With Early Flu Season, COVID Still Spreading, CDC Says You May Want to Mask Up

'One need not wait on CDC action in order to put a mask on,' CDC Director Dr. Rochelle Walensky said

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The director of the Centers for Disease Control and Preventions brought to Philadelphia a holiday season message -- you may want to consider masking up with flu, COVID and RSV spreading and vaccinations lagging.

"Every year clinicians worry about respiratory virus season," CDC Director Dr. Rochelle Walensky said Tuesday. "And one day -- probably including COVID -- where it will be on the menu of all those other respiratory viruses that we can prevent, but we also have to address every season."

Walensky, in a call with CNBC and other reporters earlier this week, said wearing a mask is one of several everyday precautions that people can take to reduce their chances of catching or spreading a respiratory virus during the busy holiday season.

"We also encourage you to wear a high-quality, well-fitting mask to prevent the spread of respiratory illnesses," Walensky said, particularly people living in areas with high levels of COVID transmission.

The CDC director said the agency is considering expanding its system of COVID community levels to include other respiratory viruses such as the flu. The system is the basis for when CDC advises the public to wear masks. But Walensky encouraged the public to take proactive action.

"One need not wait on CDC action in order to put a mask on," Walensky said. "We would encourage all of those preventive measures — hand washing, staying home when you're sick, masking, increased ventilation — during respiratory virus season, but especially in areas of high COVID-19 community levels."

The CDC continues to recommend masking for anyone travelling by plane, train, bus or other forms of public transportation, Walensky said. Those with weak immune systems or face a heightened risk of severe disease should also consider wearing a mask, the CDC director said.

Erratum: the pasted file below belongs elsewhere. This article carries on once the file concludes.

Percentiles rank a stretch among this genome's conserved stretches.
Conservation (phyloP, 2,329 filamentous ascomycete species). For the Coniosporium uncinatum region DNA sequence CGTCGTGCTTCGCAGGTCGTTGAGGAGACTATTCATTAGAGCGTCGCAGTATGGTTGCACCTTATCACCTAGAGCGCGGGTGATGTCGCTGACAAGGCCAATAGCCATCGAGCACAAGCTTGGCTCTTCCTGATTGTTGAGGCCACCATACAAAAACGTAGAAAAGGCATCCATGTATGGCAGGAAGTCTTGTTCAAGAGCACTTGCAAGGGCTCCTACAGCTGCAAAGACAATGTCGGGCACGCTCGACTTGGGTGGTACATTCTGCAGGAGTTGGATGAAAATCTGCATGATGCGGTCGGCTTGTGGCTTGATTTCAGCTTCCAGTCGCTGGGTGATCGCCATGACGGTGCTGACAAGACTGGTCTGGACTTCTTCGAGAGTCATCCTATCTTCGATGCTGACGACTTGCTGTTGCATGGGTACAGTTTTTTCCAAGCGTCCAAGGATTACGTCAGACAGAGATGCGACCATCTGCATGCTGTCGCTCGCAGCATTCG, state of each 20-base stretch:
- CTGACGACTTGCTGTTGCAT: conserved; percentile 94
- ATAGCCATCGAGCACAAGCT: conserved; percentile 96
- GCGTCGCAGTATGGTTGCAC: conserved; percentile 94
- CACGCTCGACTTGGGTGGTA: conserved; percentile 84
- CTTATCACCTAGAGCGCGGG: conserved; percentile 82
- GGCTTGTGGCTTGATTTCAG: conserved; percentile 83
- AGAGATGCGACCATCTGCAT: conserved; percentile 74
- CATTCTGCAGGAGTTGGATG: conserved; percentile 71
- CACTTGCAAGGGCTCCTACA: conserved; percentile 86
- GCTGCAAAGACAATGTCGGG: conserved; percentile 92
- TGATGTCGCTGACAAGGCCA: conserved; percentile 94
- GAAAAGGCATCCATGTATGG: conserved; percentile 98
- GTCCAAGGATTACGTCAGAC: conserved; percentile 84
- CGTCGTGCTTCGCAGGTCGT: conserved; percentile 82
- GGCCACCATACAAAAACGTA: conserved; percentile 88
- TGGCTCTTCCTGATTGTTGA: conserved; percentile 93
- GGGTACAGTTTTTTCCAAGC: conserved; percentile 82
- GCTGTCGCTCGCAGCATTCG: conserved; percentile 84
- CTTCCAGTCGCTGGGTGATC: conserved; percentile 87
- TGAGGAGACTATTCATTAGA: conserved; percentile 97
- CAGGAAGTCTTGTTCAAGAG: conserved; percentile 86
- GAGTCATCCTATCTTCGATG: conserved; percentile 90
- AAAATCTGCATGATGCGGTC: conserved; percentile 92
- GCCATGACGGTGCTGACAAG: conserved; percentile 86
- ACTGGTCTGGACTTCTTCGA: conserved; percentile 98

Walensky was in Philadelphia Tuesday to attend the 2022 Bloomberg American Health Summit. She spoke to NBC10's Karen Hua about the concerns that this early flu season has added and what people can do to keep themselves and loved ones safe.

Flu season over the past two years were mild as members of the community masked up. NBC10’s Karen Hua spoke with the director of the CDC Dr. Rochelle Walensky about what this season could look like as well as the rise of RSV and COVID cases.

Wearing masks and distancing over the past two holiday seasons of COVID helped curb flu transmission, Walensky noted.

"Because we haven't had a lot of flu over the past two seasons we haven't built up a community immunity," she said.

The flu arrived early and hit the U.S. hard -- the CDC lists influenza as high nationwide -- with hospitalizations at a decade high for this time of year. More than 8.7 million people have fallen ill, 78,000 have been hospitalized, and 4,500 people have died from flu so far this season, according to CDC data.

The earlier flu season comes against a backdrop of less immunity at baseline and fewer people getting flu shots.

Walensky strongly encouraged everyone eligible to receive their flu shot and COVID booster. Flu vaccination coverage is lagging for at-risk groups — children under age 5, pregnant women and at-risk seniors — compared with last year, the CDC director said. There is no vaccine for RSV.

Walensky hopes people consider getting vaccinated ahead of holiday gatherings.

"Listen we really want people to be together, we want people to be connected, we want them to be safe," Walensky said. "The best way to do that is take those prevention measures and get your vaccines."

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